Epson America Inc. (Torrance, Calif.)

In the early 1980s, Epson tried to leverage its success in the printer business with a line of business microcomputers. Unfortunately, it made the mistake of creating a new operating system for the computers just as MS-DOS was becoming established.

Valdocs (Valuable Documents)–used only on the QX-10 and QX-16–was part operating system, part application suite. Epson’s goal was to create an easy-to-use business computer with the menu structure of Valdocs and special keyboard commands for common functions. Valdocs, which was similar to CP/M, won over many users, but not enough. Also, the Z80A did not deliver the processing power the Valdocs demanded.

The QX-16 added a 16-bit 8088 processor to go with the Z80A used in the QX-10 and bundled three operating systems with the computer.

Epson wisely followed the QX-16 with a line of PC-compatible desktop systems called the Equity I. In March 1987, Epson introduced an enhanced version of the Equity I, the Equity I+, which used a faster (10MHz) version of the 8088 CPU and provided five expansion slots. An Equity II+ followed in 1988 with a 12MHz 80286 CPU. Equity systems sold reasonably well and are relatively common finds today.

The company also had some success with portable computers, starting with the HX-20 notebook in 1982. The HX-20 played a key role in an infamous prank during the 1984 Rose Bowl game. Two CalTech students used an HX-20 and an RF modem to take control of the electronic scoreboard and write their own messages during the game. They also changed the team names for the final score from UCLA and Illinois to CalTech and MIT. An HX-40 followed that was faster, more expandable, and larger, but it was sold only to value-added resellers–middlemen who would configure and develop specialized applications for the system for resale to businesses.

The Geneva PX-8 took advantage of the Tandy TRS-80 Model 100’s success with a somewhat improved design, including more memory. In the late 1980s and into the 1990s, Epson sold a series of PC-compatible laptops and notebooks that as of yet have little or no collector value.

Epson QX-10 (1983, desktop)
Original Retail Price: $2,995
Base Configuration: 4MHz Z80A; Valdocs; five slots; 256K RAM (512K max); two 5.25-inch floppy disk drives; 12-inch monochrome monitor; keyboard/keypad; RS-232C, parallel, and light-pen ports; word processor and e-mail software
Video: 25-line x 80-column text, 640 x 400 graphics
Size/Weight: 20.3 x 13.6 x 4.1 inches, 20.6 lbs.
Important Options: MS-DOS

Epson QX-16 (1984, desktop)
Original Retail Price: $3,000
Base Configuration: 8088 and Z80A CPUs, Valdocs 2, CP/M, and MS-DOS; 256K RAM (512K max); two 5.25-inch floppy disk drives, RS-232C and parallel ports
Video: 640 x 400 graphics
Important Options: hard disk drive

Epson Equity I (1986, desktop PC)
Original Retail Price: $1,295
Base Configuration: 4.77MHz 80C88 CPU, MS-DOS 2.11, three ISA slots, 256K RAM (640K max), 16K ROM, 5.25-inch floppy disk drive, keyboard/keypad, RS-232C and parallel ports
Video: CGA Size/Weight: 14.5 x 15 x 5.75 inches, 24.3 lbs.
Important Options: second 5.25-inch floppy disk drive, 20MB hard disk drive, 12-inch monochrome or 13-inch color monitor, mouse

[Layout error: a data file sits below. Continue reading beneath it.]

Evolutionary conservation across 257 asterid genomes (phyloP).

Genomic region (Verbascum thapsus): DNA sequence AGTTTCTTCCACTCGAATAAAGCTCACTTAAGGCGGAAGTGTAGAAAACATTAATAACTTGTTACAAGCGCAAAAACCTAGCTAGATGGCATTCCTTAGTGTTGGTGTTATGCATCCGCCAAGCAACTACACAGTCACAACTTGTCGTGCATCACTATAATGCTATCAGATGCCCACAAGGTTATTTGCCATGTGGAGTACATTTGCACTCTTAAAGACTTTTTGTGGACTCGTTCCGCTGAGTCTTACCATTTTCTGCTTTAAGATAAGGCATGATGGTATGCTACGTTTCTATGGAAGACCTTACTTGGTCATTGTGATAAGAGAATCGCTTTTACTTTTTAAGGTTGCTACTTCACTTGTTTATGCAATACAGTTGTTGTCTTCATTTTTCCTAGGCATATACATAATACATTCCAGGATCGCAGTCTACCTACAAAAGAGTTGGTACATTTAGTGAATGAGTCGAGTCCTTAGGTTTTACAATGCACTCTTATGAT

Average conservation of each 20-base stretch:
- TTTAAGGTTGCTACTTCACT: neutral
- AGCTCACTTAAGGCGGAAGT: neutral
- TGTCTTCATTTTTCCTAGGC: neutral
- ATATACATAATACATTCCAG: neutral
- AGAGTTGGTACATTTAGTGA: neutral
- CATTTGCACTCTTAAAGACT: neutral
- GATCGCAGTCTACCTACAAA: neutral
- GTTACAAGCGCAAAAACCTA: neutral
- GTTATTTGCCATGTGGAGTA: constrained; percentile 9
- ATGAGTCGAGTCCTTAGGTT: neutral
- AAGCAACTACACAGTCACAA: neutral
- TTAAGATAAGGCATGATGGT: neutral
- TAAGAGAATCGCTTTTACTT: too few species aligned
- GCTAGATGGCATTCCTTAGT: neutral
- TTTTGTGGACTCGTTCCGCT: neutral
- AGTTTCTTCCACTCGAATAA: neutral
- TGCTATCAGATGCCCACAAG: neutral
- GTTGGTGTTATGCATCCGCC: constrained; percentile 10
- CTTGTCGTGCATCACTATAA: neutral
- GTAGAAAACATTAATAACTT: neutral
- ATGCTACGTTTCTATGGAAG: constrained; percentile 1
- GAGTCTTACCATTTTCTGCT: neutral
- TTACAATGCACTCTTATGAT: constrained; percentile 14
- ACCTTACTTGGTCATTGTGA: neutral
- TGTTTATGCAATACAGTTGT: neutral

Epson Equity II (desktop PC)
Base Configuration: 7.16MHz V-30 CPU, MS-DOS 3.1, five ISA slots, 640K RAM, 16K ROM (64K max), 5.25-inch floppy disk drive, keyboard/keypad, RS-232C and parallel ports
Video: CGA
Size/Weight: 14.5 x 15 x 5.75 inches, 25 lbs.
Important Options: second 5.25-inch floppy disk drive, 20MB hard disk drive, 12-inch monochrome or 13-inch color monitor, mouse

Epson Equity LT (Sept. 1987, laptop PC)
Original Retail Price: $1,899 to $2,999
Base Configuration: 10MHz V-30 CPU, MS-DOS 3.2, two proprietary expansion slots, 640K RAM, 16K ROM, 3.5-inch floppy disk drive, RGB video port, monochrome LCD, integral keyboard, RS-232C and parallel ports, LapLink, NiCad battery pack, AC adapter
Video: 25-line x 80-column text, 640 x 200 graphics
Size/Weight: 12.2 x 13.6 x 3.2 inces, 12 lbs.
Important Options: second 3.5-inch floppy disk drive, 20MB hard disk drive, external 5.25-inch floppy disk drive, 13-inch color monitor, internal modem, carrying case

Epson HX-20 (1982, notebook)
Original Retail Price: $795
Base Configuration: 6301 CPU, proprietary expansion slot, 16K RAM (32K max), 32K ROM (64K max), integral microcassette drive, monochrome LCD, integral keyboard, RS-232C and serial ports, SkiWriter word processor in ROM, integral printer, tutorial and reference manuals, NiCad battery pack, AC adapter
Video: 4-line x 20-column text
Size/Weight: 11.38 x 8.5 x 1.75 inches, 3.75 lbs.
Important Options: expansion unit, CX-20 acoustic coupler

Epson HX-40 (1984, notebook)
Base Configuration: 3.68MHz Z80 CPU; CP/M 2.2; 64K RAM (128K max), 96K ROM; monochrome LCD; integral keyboard; RS-232C, serial, parallel, and bar-code ports; NiCad battery pack; AC adapter
Video: 8-line x 40-column text
Size/Weight: 8.37 x 11.62 x 1.37 inches, 3.5 lbs.
Important Options: microcassette drive, 5.25-inch floppy disk drive, modem, printer, bar-code reader

Epson Geneva PX-8 (1984, notebook)
Original Retail Price: $995
Base Configuration: 2.45MHz Z80 CPU, CP/M 2.2, 64K RAM (184K max), 32K ROM, integral microcassette drive, monochrome LCD, integral keyboard/keypad, RS-232C and parallel ports, application suite in ROM, NiCad battery, AC adapter Video: 8-line x 80-column text
Size/Weight: 8.5 x 11.5 x 1.75 inches, 4 lbs.
Important Options: 3.5-inch floppy disk drive, modem, thermal printer

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